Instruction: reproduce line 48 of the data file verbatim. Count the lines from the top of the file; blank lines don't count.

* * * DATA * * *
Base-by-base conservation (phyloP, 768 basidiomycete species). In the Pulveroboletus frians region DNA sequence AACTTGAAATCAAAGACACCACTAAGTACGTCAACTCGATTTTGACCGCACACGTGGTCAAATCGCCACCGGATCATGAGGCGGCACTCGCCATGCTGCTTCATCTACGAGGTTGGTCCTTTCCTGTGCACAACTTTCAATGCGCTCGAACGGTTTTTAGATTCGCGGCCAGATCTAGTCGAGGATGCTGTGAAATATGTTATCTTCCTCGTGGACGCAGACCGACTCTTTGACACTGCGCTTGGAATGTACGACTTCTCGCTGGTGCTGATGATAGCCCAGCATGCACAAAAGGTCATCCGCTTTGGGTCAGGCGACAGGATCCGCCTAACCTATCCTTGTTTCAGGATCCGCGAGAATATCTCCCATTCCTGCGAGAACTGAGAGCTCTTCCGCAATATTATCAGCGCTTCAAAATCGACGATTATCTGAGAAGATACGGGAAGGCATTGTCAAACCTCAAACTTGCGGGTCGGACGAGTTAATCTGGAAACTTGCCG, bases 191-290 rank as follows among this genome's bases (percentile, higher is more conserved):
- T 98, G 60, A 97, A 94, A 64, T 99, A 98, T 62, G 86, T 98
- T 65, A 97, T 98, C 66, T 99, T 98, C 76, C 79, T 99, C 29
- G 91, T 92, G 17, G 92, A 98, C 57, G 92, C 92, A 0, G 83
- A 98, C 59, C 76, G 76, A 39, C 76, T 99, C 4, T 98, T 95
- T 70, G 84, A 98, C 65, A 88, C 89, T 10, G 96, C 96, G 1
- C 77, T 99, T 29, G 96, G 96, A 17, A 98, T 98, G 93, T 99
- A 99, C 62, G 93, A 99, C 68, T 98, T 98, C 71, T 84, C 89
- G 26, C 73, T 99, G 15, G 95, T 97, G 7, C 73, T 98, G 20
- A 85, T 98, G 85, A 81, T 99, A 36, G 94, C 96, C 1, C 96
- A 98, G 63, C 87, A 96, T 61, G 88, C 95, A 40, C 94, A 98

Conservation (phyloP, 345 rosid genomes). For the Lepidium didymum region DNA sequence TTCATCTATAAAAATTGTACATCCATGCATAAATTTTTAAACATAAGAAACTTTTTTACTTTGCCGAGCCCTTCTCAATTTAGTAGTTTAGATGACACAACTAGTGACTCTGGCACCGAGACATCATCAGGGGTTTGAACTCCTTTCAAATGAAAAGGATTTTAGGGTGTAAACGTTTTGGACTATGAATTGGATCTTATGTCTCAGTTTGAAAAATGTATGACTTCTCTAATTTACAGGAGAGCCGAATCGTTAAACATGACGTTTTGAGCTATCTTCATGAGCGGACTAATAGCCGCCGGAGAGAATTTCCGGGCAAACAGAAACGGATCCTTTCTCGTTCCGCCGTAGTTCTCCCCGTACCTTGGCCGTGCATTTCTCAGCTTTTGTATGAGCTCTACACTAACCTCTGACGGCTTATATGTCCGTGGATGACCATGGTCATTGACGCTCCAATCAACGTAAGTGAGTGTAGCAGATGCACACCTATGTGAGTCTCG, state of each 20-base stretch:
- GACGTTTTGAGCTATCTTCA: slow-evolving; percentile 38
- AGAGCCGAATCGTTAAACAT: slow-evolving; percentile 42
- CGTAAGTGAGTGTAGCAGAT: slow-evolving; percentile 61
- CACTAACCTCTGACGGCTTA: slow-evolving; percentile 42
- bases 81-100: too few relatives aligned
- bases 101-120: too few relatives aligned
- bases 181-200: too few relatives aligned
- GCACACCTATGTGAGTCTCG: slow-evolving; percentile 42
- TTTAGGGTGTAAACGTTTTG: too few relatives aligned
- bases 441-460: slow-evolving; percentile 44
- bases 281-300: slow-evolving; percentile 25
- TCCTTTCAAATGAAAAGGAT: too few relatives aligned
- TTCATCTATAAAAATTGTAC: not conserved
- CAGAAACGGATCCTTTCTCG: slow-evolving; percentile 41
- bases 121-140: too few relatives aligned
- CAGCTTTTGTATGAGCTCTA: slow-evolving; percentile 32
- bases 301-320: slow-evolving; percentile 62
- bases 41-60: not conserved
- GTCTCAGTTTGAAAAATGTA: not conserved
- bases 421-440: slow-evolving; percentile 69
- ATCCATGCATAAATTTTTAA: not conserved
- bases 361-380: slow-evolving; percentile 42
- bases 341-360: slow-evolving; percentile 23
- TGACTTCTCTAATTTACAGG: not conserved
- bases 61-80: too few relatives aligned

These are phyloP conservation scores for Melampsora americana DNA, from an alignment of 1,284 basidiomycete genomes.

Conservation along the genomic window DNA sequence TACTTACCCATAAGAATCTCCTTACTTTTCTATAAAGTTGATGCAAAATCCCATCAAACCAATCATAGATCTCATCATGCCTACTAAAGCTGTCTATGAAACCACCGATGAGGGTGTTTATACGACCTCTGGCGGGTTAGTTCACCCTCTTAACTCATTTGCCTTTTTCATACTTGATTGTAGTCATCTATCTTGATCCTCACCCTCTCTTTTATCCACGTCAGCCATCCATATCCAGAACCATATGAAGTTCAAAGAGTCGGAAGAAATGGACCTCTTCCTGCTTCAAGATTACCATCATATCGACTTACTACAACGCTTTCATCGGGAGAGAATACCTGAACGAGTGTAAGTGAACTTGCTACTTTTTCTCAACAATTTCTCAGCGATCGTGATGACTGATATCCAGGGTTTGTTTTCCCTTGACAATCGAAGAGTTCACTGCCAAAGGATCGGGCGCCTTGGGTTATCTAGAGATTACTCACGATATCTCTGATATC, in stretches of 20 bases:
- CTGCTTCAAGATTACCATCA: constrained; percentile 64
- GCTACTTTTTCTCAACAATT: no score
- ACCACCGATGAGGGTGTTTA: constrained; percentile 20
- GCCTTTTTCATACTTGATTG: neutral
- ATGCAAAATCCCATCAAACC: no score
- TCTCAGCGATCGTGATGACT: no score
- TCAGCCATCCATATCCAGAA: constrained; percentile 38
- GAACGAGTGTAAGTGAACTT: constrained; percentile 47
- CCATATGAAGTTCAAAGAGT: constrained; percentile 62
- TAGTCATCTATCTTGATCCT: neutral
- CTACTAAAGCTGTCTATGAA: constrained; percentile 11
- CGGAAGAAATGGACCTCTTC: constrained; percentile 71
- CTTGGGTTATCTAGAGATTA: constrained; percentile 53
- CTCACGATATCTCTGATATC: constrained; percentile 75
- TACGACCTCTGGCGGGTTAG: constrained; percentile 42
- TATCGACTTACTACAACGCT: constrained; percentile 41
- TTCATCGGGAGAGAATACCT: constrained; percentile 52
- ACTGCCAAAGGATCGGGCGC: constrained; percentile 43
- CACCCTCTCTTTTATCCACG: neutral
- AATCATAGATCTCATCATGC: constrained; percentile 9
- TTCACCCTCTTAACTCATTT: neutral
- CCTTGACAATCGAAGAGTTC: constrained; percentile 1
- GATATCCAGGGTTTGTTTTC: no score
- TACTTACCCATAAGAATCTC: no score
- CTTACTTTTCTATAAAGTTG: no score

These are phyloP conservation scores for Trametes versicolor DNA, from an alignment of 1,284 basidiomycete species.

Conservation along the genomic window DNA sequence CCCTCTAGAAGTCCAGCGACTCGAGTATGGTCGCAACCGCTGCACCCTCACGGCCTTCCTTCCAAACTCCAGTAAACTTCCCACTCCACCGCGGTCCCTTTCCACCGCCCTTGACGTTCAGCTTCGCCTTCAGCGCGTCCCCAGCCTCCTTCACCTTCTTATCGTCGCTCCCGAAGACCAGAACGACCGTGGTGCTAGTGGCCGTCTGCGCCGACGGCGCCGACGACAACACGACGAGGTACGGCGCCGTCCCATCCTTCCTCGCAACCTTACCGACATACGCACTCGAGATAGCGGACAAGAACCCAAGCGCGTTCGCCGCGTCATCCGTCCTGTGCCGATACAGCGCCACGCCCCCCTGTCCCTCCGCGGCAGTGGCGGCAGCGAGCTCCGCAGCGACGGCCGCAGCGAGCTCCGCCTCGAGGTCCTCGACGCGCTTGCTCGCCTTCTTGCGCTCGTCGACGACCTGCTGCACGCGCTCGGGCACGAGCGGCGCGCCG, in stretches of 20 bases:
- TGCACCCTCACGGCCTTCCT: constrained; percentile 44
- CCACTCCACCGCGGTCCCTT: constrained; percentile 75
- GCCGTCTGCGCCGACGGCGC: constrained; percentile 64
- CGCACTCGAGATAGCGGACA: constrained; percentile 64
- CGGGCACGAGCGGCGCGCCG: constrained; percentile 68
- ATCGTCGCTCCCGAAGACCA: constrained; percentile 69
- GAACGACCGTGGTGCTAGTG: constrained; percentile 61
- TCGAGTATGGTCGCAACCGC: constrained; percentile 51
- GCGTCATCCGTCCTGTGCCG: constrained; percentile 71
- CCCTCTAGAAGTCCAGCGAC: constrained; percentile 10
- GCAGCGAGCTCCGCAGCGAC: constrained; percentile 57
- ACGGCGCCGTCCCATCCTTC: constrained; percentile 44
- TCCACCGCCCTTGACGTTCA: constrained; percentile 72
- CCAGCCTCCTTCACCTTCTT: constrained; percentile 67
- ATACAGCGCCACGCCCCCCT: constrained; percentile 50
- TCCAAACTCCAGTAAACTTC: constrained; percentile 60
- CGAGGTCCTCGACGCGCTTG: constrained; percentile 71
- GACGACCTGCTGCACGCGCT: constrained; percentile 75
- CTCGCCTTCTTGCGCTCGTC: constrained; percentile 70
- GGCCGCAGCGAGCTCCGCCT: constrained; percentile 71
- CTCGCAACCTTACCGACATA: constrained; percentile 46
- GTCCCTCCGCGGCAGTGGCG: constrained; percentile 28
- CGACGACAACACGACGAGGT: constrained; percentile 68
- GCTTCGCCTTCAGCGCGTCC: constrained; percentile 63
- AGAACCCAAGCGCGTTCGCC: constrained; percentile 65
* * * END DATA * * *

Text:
- CCATATGAAGTTCAAAGAGT: constrained; percentile 62